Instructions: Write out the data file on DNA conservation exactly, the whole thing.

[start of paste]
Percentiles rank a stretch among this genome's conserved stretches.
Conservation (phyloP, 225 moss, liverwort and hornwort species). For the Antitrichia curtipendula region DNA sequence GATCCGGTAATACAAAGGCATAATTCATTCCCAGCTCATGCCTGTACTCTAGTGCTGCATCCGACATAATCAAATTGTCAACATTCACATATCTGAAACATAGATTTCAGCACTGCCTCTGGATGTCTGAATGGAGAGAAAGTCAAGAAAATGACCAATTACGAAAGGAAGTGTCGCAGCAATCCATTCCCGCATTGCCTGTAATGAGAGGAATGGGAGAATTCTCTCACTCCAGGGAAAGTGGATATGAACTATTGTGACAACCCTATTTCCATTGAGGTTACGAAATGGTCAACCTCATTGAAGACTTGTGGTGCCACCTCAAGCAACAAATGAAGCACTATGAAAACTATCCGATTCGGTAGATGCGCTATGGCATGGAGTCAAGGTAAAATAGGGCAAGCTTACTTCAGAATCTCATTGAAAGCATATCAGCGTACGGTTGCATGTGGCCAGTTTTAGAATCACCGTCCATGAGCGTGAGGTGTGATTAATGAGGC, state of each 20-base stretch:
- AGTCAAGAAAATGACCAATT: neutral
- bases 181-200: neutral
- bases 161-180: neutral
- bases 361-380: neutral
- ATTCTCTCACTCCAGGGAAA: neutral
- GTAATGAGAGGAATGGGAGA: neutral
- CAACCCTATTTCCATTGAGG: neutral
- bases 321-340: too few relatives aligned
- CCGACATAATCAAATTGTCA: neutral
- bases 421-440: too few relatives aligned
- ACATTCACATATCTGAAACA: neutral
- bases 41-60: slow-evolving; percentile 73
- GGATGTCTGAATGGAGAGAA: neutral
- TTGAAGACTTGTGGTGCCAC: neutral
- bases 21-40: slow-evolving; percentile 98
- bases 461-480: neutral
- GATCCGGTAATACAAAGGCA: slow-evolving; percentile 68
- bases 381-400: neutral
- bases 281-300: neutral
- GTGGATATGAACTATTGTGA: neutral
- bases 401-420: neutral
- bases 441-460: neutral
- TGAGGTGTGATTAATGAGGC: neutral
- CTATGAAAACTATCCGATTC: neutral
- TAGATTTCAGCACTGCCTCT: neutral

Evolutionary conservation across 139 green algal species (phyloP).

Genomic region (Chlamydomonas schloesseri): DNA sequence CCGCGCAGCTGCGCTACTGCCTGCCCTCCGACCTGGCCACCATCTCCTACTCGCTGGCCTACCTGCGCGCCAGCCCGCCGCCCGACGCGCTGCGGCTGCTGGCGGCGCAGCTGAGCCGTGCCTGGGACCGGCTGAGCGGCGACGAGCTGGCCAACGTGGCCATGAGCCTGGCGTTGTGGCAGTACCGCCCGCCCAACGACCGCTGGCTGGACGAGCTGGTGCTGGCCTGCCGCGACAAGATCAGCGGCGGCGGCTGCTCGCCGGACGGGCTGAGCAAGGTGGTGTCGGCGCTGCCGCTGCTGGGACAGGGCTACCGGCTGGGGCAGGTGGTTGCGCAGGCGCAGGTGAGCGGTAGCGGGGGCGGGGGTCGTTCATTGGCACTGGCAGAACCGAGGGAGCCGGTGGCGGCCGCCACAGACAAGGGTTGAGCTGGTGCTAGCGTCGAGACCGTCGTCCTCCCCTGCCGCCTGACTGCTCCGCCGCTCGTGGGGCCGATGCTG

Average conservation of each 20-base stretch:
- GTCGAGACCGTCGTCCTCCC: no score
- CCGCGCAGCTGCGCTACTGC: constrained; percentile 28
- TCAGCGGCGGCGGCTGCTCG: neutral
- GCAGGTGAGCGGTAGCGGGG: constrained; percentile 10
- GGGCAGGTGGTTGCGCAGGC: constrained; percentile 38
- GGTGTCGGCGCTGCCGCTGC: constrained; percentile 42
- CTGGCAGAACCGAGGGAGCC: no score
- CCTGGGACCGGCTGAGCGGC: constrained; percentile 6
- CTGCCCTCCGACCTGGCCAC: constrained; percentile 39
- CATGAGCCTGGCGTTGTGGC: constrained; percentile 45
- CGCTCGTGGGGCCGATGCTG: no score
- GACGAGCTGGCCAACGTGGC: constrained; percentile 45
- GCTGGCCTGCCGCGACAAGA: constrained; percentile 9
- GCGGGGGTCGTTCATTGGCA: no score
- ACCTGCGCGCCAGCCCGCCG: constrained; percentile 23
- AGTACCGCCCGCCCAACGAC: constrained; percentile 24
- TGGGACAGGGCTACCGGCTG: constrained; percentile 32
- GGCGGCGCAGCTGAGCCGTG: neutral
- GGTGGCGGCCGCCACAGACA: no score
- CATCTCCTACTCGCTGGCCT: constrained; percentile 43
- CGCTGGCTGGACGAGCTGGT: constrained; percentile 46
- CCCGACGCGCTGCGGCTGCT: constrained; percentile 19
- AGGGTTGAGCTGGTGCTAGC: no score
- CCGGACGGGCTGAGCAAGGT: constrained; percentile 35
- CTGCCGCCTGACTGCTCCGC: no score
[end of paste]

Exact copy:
Percentiles rank a stretch among this genome's conserved stretches.
Conservation (phyloP, 225 moss, liverwort and hornwort species). For the Antitrichia curtipendula region DNA sequence GATCCGGTAATACAAAGGCATAATTCATTCCCAGCTCATGCCTGTACTCTAGTGCTGCATCCGACATAATCAAATTGTCAACATTCACATATCTGAAACATAGATTTCAGCACTGCCTCTGGATGTCTGAATGGAGAGAAAGTCAAGAAAATGACCAATTACGAAAGGAAGTGTCGCAGCAATCCATTCCCGCATTGCCTGTAATGAGAGGAATGGGAGAATTCTCTCACTCCAGGGAAAGTGGATATGAACTATTGTGACAACCCTATTTCCATTGAGGTTACGAAATGGTCAACCTCATTGAAGACTTGTGGTGCCACCTCAAGCAACAAATGAAGCACTATGAAAACTATCCGATTCGGTAGATGCGCTATGGCATGGAGTCAAGGTAAAATAGGGCAAGCTTACTTCAGAATCTCATTGAAAGCATATCAGCGTACGGTTGCATGTGGCCAGTTTTAGAATCACCGTCCATGAGCGTGAGGTGTGATTAATGAGGC, state of each 20-base stretch:
- AGTCAAGAAAATGACCAATT: neutral
- bases 181-200: neutral
- bases 161-180: neutral
- bases 361-380: neutral
- ATTCTCTCACTCCAGGGAAA: neutral
- GTAATGAGAGGAATGGGAGA: neutral
- CAACCCTATTTCCATTGAGG: neutral
- bases 321-340: too few relatives aligned
- CCGACATAATCAAATTGTCA: neutral
- bases 421-440: too few relatives aligned
- ACATTCACATATCTGAAACA: neutral
- bases 41-60: slow-evolving; percentile 73
- GGATGTCTGAATGGAGAGAA: neutral
- TTGAAGACTTGTGGTGCCAC: neutral
- bases 21-40: slow-evolving; percentile 98
- bases 461-480: neutral
- GATCCGGTAATACAAAGGCA: slow-evolving; percentile 68
- bases 381-400: neutral
- bases 281-300: neutral
- GTGGATATGAACTATTGTGA: neutral
- bases 401-420: neutral
- bases 441-460: neutral
- TGAGGTGTGATTAATGAGGC: neutral
- CTATGAAAACTATCCGATTC: neutral
- TAGATTTCAGCACTGCCTCT: neutral

Evolutionary conservation across 139 green algal species (phyloP).

Genomic region (Chlamydomonas schloesseri): DNA sequence CCGCGCAGCTGCGCTACTGCCTGCCCTCCGACCTGGCCACCATCTCCTACTCGCTGGCCTACCTGCGCGCCAGCCCGCCGCCCGACGCGCTGCGGCTGCTGGCGGCGCAGCTGAGCCGTGCCTGGGACCGGCTGAGCGGCGACGAGCTGGCCAACGTGGCCATGAGCCTGGCGTTGTGGCAGTACCGCCCGCCCAACGACCGCTGGCTGGACGAGCTGGTGCTGGCCTGCCGCGACAAGATCAGCGGCGGCGGCTGCTCGCCGGACGGGCTGAGCAAGGTGGTGTCGGCGCTGCCGCTGCTGGGACAGGGCTACCGGCTGGGGCAGGTGGTTGCGCAGGCGCAGGTGAGCGGTAGCGGGGGCGGGGGTCGTTCATTGGCACTGGCAGAACCGAGGGAGCCGGTGGCGGCCGCCACAGACAAGGGTTGAGCTGGTGCTAGCGTCGAGACCGTCGTCCTCCCCTGCCGCCTGACTGCTCCGCCGCTCGTGGGGCCGATGCTG

Average conservation of each 20-base stretch:
- GTCGAGACCGTCGTCCTCCC: no score
- CCGCGCAGCTGCGCTACTGC: constrained; percentile 28
- TCAGCGGCGGCGGCTGCTCG: neutral
- GCAGGTGAGCGGTAGCGGGG: constrained; percentile 10
- GGGCAGGTGGTTGCGCAGGC: constrained; percentile 38
- GGTGTCGGCGCTGCCGCTGC: constrained; percentile 42
- CTGGCAGAACCGAGGGAGCC: no score
- CCTGGGACCGGCTGAGCGGC: constrained; percentile 6
- CTGCCCTCCGACCTGGCCAC: constrained; percentile 39
- CATGAGCCTGGCGTTGTGGC: constrained; percentile 45
- CGCTCGTGGGGCCGATGCTG: no score
- GACGAGCTGGCCAACGTGGC: constrained; percentile 45
- GCTGGCCTGCCGCGACAAGA: constrained; percentile 9
- GCGGGGGTCGTTCATTGGCA: no score
- ACCTGCGCGCCAGCCCGCCG: constrained; percentile 23
- AGTACCGCCCGCCCAACGAC: constrained; percentile 24
- TGGGACAGGGCTACCGGCTG: constrained; percentile 32
- GGCGGCGCAGCTGAGCCGTG: neutral
- GGTGGCGGCCGCCACAGACA: no score
- CATCTCCTACTCGCTGGCCT: constrained; percentile 43
- CGCTGGCTGGACGAGCTGGT: constrained; percentile 46
- CCCGACGCGCTGCGGCTGCT: constrained; percentile 19
- AGGGTTGAGCTGGTGCTAGC: no score
- CCGGACGGGCTGAGCAAGGT: constrained; percentile 35
- CTGCCGCCTGACTGCTCCGC: no score